The lettering on this one is beautiful; it’s so expressive and playful! Shame the illustration wasn’t finished to the same quality, even though the overall effect is still rather attractive.


While I liked the lettering on this, it was the illustration that caught my eye - it’d make a good poster in its own right.


This beautiful uncial lettering is from this poster, showing the tower and spire of St Stephen’s Cathedral in Vienna, which I traced on another poster here.

Rob Chiu

Monoscope linked to the showreel of Rob Chiu the other day, it’s definitely worth a look, but one thing that particularly caught my eye was this piece for Flash on the Beach. It’s a conference that happens every year in Brighton, and these days is more about everything Adobe and everything design than Flash specifically. I think a big part of the appeal is seeing the nicely composed shots of the Brighton seafront with the letters arranged in the scene (and frequently getting blown over). It’s nice to see some of the reactions of people walking past too. That’s it really. It’s nice. Go and look.


Genuine Imitations


This Thursday just gone, Matthew Carter presented the fourth annual Justin Howes Memorial Lecture for the St Bride Library, Genuine Imitations, a type designer’s view of revivals, and I was lucky enough to get a ticket for it. All the tickets went in two hours, and St Bride moved the event to Conway Hall to allow more people to go, yet even after that there was a waiting list!

I’ve written up the talk for I Love Typography, so head on over there to read all about it - it’s quite long, but Carter made some good points that I found rather inspirational, and I hope you will too.

Leo Beukeboom

Another gem found through Coudal, this. Re-Type posted an article about the beautiful lettering by Leo Beukeboom on the windows of bars and cafes in Amsterdam (with a nice appreciation of decent, old-style, non-trendy bars in there too). There’s a series of photos with the article, which I’ve traced the lettering from (below), and as a bonus Re-Type themselves are working on interpreting the lettering into an Opentype face, which so far looks great - can’t wait to see it finished.


Top image traced from the image here. Bottom two traced from images on Re-Type’s article.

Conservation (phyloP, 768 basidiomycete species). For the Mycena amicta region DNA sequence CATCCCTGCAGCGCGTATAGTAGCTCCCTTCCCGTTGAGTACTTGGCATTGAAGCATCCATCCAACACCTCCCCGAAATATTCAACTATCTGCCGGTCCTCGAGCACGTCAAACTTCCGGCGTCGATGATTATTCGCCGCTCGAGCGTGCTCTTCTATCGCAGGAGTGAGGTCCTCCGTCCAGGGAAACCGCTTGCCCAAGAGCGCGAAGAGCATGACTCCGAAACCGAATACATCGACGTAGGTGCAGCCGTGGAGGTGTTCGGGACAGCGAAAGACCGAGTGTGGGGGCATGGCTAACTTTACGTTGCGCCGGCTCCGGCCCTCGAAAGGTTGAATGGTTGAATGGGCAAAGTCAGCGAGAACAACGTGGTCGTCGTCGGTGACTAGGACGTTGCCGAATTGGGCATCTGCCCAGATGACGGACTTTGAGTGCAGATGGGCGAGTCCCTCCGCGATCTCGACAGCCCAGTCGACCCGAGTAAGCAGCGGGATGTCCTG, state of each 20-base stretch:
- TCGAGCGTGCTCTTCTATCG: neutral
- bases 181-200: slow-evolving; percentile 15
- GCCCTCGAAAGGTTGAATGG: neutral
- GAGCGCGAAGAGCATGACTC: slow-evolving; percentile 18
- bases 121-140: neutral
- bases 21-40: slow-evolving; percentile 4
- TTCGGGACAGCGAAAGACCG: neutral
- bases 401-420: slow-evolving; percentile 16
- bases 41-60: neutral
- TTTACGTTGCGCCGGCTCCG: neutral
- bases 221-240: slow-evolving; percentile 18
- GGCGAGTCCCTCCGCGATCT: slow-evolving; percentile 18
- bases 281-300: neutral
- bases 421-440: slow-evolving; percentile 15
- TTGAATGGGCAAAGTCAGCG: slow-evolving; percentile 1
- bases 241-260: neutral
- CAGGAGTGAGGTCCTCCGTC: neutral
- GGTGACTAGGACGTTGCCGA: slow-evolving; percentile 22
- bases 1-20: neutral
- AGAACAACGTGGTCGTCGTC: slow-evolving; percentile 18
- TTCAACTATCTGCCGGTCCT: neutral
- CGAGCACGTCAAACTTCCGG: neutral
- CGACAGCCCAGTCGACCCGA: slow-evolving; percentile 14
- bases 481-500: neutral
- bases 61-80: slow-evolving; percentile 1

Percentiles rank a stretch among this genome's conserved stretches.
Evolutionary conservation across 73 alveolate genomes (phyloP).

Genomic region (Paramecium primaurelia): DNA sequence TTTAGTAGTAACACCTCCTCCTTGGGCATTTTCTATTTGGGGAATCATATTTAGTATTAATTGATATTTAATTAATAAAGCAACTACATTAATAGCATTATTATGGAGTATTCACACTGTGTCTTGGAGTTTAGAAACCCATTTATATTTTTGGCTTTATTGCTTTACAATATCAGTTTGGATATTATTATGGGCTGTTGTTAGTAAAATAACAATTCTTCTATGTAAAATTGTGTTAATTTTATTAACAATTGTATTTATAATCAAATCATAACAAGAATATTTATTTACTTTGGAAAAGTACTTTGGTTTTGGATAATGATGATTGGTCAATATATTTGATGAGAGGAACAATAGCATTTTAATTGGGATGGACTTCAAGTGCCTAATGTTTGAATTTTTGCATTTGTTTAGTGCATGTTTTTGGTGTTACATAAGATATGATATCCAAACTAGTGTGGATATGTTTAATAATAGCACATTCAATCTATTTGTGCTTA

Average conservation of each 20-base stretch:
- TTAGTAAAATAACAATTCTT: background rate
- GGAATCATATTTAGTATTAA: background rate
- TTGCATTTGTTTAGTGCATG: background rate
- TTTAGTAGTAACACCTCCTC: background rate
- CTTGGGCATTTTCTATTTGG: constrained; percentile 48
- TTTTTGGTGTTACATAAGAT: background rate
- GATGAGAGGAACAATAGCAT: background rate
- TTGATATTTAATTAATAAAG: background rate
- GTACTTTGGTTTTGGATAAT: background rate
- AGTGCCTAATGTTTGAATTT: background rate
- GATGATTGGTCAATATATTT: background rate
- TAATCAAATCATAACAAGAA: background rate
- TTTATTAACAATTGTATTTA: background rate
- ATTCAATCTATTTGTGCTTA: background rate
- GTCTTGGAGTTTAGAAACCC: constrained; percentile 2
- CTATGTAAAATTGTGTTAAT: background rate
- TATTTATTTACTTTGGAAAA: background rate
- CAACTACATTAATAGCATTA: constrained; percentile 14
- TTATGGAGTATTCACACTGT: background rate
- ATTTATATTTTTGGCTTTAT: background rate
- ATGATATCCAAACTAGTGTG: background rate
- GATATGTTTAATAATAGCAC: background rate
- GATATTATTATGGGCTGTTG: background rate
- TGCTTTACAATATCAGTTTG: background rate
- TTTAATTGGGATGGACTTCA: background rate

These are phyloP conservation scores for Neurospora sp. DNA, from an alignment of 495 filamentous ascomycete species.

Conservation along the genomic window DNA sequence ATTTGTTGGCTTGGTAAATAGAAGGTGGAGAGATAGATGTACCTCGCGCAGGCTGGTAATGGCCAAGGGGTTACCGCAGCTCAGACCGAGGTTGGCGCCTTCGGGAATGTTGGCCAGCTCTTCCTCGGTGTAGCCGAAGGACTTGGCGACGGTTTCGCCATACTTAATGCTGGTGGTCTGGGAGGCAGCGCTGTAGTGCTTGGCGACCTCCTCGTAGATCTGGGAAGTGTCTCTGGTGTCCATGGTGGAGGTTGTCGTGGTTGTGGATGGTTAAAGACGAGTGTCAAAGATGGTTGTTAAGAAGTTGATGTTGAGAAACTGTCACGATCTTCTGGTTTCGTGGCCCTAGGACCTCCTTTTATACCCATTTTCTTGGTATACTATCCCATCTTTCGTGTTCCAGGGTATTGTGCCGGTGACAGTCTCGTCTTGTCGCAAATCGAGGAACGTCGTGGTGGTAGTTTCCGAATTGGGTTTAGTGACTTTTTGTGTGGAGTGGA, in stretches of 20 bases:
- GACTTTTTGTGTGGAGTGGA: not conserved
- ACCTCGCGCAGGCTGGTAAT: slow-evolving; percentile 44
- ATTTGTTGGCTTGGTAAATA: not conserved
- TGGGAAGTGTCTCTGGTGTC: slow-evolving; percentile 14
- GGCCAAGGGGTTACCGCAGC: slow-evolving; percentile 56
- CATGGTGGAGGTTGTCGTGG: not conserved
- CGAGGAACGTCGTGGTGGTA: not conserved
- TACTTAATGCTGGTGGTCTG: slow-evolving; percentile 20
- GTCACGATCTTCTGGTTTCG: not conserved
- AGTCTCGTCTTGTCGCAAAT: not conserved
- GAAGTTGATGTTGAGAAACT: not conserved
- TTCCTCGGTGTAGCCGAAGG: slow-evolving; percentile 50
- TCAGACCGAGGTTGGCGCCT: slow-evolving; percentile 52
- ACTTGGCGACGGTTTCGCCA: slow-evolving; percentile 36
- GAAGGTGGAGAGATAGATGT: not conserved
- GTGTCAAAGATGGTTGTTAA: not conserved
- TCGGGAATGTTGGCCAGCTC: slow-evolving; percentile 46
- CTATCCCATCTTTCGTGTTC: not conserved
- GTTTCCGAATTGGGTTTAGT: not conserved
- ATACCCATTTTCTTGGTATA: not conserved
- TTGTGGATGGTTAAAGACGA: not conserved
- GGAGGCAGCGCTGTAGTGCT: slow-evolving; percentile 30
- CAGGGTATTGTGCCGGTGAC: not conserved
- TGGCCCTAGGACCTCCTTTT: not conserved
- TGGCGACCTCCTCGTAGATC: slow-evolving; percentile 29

I did a bit of hunting around for more information on Beukeboom, and found this article on David Quay’s site, containing a lot of background information and an interview, which is fascinating and well worth a read. I’m particularly taken by this:

The letter you use on a pub window depends on the type of pub. If you have a traditional brown café, with lace curtains on copper curtain rods, with stained glass windows, you choose a nice, ornamental curly letter, because it fits in with the environment. It is not the information that counts, because everyone can tell it’s a café, but it’s about decoration, about creating an atmosphere. For the lettering on the traditional brown cafés I developed my own script based on the calligraphy of Jan van den Velde.Leo Beukeboom, from David Quay Design

I love that. The words themselves become secondary to the style in conveying information - without knowing what it says, you know what it says. Certainly not an infallible system, but most types of place (and many things) have their signature look, and as I’ve posted before (warning, extremely wordy article) you should know what you’re doing before you mess with it. They’re the design patterns of urban existence, if you will, though in the case of Beukeboom’s lettering, this is one that is slowly fading - unless anyone wants to become his apprentice that is. If he still wants one.

Serbian Manuscripts

Well that was fun. BibliOdyssey posted these images of manuscripts from the National Library of Serbia last week, and I wasn’t sure if I wanted to trace vyaz script lettering, or redraw it. The urge to redraw won out, and as I was doing it I remembered this post from Tiffany on Flickr, which led me to this thread on Typophile, where Ivan Gulkov shows some virtuoso skills with the style. I can understand the decision not to create a font and instead create a vector file of parts - I ended up creating a set of parts myself for my redrawing below. Creating a font would be a mammoth task, and besides, creating lettering like this is fun. You can see more of Ivan’s work and his portfolio on his personal site. Go take a look.


Top, redrawn from this. Bottom, redrawn from this.

The lettering I’ve redrawn differs a bit from the vyaz script in the Typophile thread, which makes me wonder how much regional variation there was in the script, or whether it was just down to the styles and whims of the individual scribes. In my redrawing I’ve tried to keep to the original lettering, but have straightened the verticals and made the spacing more regular, which I think still keeps to the spirit of the original. I’m also interested in this one, which seems to have some kind of transitional form going on. As the style appears to be more about creating an image rather than being easy to read, it reminds me of the patterning and illustration possible with Arabic calligraphy, which I’ve posted about before.

Further Enduring Characters

Coincidentally, not long after coming across Character, I found this article about the Berlin Museum of Letters on Core77 (via NOTCOT). Obviously enough it’s a museum devoted to letters, big ones created for building signage and wayfinding in wood, metal, glass and plastic. Core77 has some beautiful photographs and a bit of background info on each one. I really, really, want the DaimlerChrysler ones; so shiny! Lovely stuff, go and take a look.

Some of the letters, and the DaimlerChrysler ones on the right. Lovely.

I love this image. This and the other photos in the article are by Aart van Bezooyen.